Market Square was also being prepared for King’s Day and there were no stalls or vendors as there had been in Gouda yesterday.  We wandered a bit more and then the group disbanded. We wandered back toward the ship, stopping in a bakery to buy more stroopwafels and in a silversmith’s just to look.

Once everyone was back on board, the ship continued toward Kiderdijk, our next stop.  We sailed during the lunch hour so we were able to see traditional windmills as we went downstream.  These were just the precursors of what we would discover in Kinderdijk.

A field of windmills in Kinderdijk
Kinderdijk translates as “children’s dike.”  While there were several equally plausible explanations for the name, no one is sure of the real reason.  Kinderdijk is now a UNESCO World Heritage Site, like Angkor Wat, which means that the exterior of the buildings cannot be changed.  The place is Windmill Central.

We traversed a bit of one of the canals which with the rivers, surround Kinderdijk on all four sides, and saw windmills upon windmills, perhaps 20 in close proximity with the assurance that there more we would not see.  We wondered why there were so many in this one spot and discovered that they had been built, along with two canals, to manage the water level of the area.

Much if not most of the Netherlands is below sea level.  This topographical oddity is another driving force in holding back the North Sea.  Since so much of the country was subject to the North Sea and its tides, the water level would rise and fall with the Sea.  The windmills were designed to pump water from the flooded land and dump it into the canals which carried it to the adjacent rivers and out to sea when the tide was low.  The guide compared this area to a bath tub with the land in the center being lower and wetter; the windmills, which have been replaced by electric pumps, kept the land dry and arable.  We were astonished because we had associated windmills with the grinding of grain and had no idea of their importance in the survival of the Netherlands.

Windmill with covered
vanes, ready to turn
Windmill with uncovered
vanes, not ready to spin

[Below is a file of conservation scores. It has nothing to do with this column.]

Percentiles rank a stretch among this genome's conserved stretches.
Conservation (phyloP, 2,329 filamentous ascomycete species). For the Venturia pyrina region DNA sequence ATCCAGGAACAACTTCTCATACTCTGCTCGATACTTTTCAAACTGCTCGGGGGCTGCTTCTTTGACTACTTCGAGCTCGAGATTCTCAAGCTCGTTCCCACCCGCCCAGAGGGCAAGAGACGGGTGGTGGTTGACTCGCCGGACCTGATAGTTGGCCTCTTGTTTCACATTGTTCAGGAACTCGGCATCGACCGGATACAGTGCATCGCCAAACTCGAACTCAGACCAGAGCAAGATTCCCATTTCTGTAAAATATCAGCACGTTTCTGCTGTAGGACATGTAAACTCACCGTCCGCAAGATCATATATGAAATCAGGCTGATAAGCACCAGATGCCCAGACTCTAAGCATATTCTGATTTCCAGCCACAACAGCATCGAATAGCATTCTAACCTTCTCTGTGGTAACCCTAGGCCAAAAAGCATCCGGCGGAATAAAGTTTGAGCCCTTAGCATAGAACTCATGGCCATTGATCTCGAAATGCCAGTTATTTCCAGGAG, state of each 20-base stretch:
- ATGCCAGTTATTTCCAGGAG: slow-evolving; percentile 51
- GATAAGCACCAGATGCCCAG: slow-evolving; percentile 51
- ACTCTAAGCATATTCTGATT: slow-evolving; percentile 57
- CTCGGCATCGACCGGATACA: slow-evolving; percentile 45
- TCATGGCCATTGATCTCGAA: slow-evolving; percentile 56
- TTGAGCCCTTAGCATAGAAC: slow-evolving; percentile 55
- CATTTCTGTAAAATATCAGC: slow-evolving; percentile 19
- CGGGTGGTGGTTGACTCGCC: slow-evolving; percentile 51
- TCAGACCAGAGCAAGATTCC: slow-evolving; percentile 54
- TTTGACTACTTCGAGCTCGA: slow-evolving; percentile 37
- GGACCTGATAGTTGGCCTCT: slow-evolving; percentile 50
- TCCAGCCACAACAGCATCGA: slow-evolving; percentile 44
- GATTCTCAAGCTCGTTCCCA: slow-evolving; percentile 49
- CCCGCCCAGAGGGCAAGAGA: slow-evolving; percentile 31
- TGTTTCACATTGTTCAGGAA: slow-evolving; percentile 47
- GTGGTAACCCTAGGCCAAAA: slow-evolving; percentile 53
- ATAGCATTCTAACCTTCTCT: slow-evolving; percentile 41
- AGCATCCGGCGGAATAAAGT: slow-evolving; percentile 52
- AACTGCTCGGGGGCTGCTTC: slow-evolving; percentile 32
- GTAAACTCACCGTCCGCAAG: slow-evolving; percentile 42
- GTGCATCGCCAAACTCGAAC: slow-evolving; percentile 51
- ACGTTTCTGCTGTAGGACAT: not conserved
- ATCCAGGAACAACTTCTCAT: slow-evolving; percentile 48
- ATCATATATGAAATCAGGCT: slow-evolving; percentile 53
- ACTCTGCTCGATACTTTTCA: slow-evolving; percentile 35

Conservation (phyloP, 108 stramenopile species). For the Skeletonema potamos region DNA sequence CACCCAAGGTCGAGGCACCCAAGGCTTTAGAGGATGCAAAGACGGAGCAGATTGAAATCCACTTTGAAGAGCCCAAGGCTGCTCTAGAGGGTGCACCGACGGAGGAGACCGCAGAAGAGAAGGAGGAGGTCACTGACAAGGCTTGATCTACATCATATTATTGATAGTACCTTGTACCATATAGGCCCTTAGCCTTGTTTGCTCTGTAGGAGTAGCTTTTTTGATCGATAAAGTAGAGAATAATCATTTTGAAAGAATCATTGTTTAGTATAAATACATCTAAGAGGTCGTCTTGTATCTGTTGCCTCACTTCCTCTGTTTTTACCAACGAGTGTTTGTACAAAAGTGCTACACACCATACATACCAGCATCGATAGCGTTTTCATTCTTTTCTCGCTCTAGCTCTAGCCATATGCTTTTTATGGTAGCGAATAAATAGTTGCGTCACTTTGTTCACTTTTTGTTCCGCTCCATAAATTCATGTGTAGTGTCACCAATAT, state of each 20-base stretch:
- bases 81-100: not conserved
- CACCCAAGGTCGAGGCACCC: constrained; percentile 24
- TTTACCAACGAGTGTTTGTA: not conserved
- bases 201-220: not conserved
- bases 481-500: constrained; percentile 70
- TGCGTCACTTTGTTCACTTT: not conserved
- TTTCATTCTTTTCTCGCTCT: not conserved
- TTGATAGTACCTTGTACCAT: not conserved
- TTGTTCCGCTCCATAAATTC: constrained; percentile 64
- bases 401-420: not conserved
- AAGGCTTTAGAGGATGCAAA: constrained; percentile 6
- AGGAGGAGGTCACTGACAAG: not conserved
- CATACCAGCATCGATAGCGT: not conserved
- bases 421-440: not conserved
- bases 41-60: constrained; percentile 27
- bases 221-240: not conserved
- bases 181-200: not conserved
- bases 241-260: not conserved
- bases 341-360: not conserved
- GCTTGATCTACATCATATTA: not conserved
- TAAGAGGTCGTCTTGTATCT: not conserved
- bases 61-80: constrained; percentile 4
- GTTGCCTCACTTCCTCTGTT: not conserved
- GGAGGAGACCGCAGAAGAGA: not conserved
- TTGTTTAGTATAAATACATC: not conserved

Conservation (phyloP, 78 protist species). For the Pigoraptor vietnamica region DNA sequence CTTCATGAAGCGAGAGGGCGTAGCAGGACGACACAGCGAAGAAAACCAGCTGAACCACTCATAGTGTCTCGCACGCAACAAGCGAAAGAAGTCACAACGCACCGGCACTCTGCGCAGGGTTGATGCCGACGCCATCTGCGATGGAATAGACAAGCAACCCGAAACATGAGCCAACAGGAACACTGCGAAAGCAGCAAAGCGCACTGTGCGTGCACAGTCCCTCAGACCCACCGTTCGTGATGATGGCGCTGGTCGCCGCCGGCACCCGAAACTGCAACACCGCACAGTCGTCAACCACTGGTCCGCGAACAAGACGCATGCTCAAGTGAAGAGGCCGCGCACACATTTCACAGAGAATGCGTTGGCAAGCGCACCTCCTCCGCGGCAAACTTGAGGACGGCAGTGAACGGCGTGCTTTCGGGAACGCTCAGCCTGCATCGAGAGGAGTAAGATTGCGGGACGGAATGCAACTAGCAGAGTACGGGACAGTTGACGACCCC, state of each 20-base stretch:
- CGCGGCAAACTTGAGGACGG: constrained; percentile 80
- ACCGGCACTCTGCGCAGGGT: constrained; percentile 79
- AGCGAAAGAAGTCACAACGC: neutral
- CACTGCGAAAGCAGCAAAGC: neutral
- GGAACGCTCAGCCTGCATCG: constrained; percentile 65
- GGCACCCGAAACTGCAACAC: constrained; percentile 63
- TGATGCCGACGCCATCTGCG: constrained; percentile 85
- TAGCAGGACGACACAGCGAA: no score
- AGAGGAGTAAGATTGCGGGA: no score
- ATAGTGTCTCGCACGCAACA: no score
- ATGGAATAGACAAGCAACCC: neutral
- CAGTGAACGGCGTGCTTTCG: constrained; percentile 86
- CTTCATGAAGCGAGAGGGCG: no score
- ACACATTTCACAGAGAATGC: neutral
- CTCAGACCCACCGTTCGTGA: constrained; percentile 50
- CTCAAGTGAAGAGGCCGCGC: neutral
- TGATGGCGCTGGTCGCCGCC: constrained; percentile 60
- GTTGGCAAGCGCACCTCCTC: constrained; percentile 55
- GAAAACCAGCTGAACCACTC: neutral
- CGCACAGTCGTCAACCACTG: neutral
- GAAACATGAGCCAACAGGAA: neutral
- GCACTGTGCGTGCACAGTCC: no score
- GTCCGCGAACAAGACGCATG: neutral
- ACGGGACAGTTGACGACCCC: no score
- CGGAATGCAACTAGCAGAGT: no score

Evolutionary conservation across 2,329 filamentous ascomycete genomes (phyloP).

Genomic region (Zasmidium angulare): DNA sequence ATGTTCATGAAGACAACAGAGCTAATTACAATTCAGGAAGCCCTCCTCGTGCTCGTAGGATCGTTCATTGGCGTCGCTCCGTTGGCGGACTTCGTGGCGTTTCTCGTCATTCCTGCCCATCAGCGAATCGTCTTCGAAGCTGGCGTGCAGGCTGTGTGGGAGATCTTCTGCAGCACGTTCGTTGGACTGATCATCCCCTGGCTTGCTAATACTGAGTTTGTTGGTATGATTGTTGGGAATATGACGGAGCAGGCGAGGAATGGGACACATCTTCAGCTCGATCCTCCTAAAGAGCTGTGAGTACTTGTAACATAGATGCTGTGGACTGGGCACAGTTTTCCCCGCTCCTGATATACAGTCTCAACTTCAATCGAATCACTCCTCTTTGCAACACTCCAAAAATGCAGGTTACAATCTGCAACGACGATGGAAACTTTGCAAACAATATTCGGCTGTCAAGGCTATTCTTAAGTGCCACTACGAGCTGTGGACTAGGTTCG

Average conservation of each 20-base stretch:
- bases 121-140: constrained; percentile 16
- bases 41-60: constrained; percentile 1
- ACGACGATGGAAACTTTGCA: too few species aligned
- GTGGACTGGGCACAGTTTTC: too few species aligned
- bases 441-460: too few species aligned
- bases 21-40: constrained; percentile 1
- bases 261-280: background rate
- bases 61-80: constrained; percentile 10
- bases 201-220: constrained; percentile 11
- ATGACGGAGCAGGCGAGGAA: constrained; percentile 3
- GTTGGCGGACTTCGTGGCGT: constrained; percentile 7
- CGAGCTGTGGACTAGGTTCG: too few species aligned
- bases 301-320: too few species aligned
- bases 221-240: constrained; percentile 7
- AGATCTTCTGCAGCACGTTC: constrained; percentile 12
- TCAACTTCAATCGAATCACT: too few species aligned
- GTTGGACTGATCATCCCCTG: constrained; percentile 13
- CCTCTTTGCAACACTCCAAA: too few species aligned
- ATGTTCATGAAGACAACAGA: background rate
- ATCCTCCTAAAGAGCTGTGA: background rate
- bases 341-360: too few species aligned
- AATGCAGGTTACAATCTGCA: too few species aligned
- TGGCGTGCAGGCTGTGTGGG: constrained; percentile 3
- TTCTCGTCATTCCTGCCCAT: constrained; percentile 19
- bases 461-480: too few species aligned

One of the windmills is still open to the public, so we had the opportunity to see the giant wooden gears and see the vanes up close.  David climbed the interior stairs but MA stayed outside.  The giant propeller was spinning at a leisurely pace, covered in canvas sails.  The sails are attached to the honey-combed vanes [or arms] to catch the wind.  If the miller did not want them to turn, the canvas was removed.  The “Windmill Authority” really controlled the operation of the windmills and told the operators, through a signal relay system, when to power up the windmills.  We were told that the entire Kinderdijk system could be operational in 15 minutes.  Since the direction of the wind could change [duh], there was a system of gears which allowed the miller to rotate the top of the windmill to change the direction the vanes faced.

The demonstration windmill
The millers never owned the windmills; the “Authority” did.  Even today, this holds true.  The remaining windmills are rented out to families who actually work elsewhere.  We could see people outside doing gardening; there were toys and bicycles in front of several; and some of the residents waved to us.  While the rent is low – about 200 euros a month – it must be difficult being on display all day for tourists.

One more fact about the windmills:  the original mills were made of stone but were so heavy that they began to sink in the soft soil [remember Sint Janskirk in Gouda?], so later ones were made of thatch which is much lighter but still sturdy enough.

Now it was nap time, so we left the group and walked back to the ship.  We had a meeting to hear about tomorrow’s trip to Brugge at 6:45, so we went early for a drink and munchies.  Dinner followed [Vegetarian risotto/turkey and stuffing].  We shared a table with folks we had eaten with before and had an enjoyable meal.  Barry, one of the other men grew up in Baltimore [a Poly grad!], so we talked about nostalgic Baltimore and favorite brands unique to the area.  Barry’s eyes lit up at the mention of Goetze’s Caramel Cremes, so David shared his stash when we went from dinner to the lounge for a presentation on Dutch phrases and pronunciation.

Tomorrow – Terneuzen, Brugge and friends